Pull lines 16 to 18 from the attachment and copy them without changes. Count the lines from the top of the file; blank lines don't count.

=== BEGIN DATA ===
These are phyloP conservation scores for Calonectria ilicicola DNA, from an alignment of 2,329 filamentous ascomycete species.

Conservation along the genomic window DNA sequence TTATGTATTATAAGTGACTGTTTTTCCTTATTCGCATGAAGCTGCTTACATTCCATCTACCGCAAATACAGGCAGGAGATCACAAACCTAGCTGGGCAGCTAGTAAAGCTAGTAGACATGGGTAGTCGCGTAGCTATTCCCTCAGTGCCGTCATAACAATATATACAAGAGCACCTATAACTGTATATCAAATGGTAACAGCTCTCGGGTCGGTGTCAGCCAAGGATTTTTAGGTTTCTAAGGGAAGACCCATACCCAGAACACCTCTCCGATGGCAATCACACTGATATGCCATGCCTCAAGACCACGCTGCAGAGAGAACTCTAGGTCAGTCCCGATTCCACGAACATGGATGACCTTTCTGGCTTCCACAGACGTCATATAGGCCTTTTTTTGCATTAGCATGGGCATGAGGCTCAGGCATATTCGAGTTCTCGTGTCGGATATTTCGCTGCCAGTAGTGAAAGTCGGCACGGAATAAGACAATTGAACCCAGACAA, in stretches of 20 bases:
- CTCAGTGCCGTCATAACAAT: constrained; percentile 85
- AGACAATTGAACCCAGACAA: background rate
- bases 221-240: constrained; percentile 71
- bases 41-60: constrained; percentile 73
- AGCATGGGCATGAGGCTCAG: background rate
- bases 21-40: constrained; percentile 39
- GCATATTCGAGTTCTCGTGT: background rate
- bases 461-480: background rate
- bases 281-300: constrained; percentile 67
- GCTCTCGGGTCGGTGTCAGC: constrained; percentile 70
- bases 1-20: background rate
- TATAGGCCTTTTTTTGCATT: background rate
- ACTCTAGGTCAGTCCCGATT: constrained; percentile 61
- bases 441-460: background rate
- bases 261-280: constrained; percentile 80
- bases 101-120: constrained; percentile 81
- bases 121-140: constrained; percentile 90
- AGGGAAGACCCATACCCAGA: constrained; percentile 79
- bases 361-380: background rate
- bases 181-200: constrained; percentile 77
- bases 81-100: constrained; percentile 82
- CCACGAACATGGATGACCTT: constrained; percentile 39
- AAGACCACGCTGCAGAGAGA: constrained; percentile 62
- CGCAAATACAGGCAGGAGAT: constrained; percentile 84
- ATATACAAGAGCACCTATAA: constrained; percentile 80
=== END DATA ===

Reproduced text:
- bases 441-460: background rate
- bases 261-280: constrained; percentile 80
- bases 101-120: constrained; percentile 81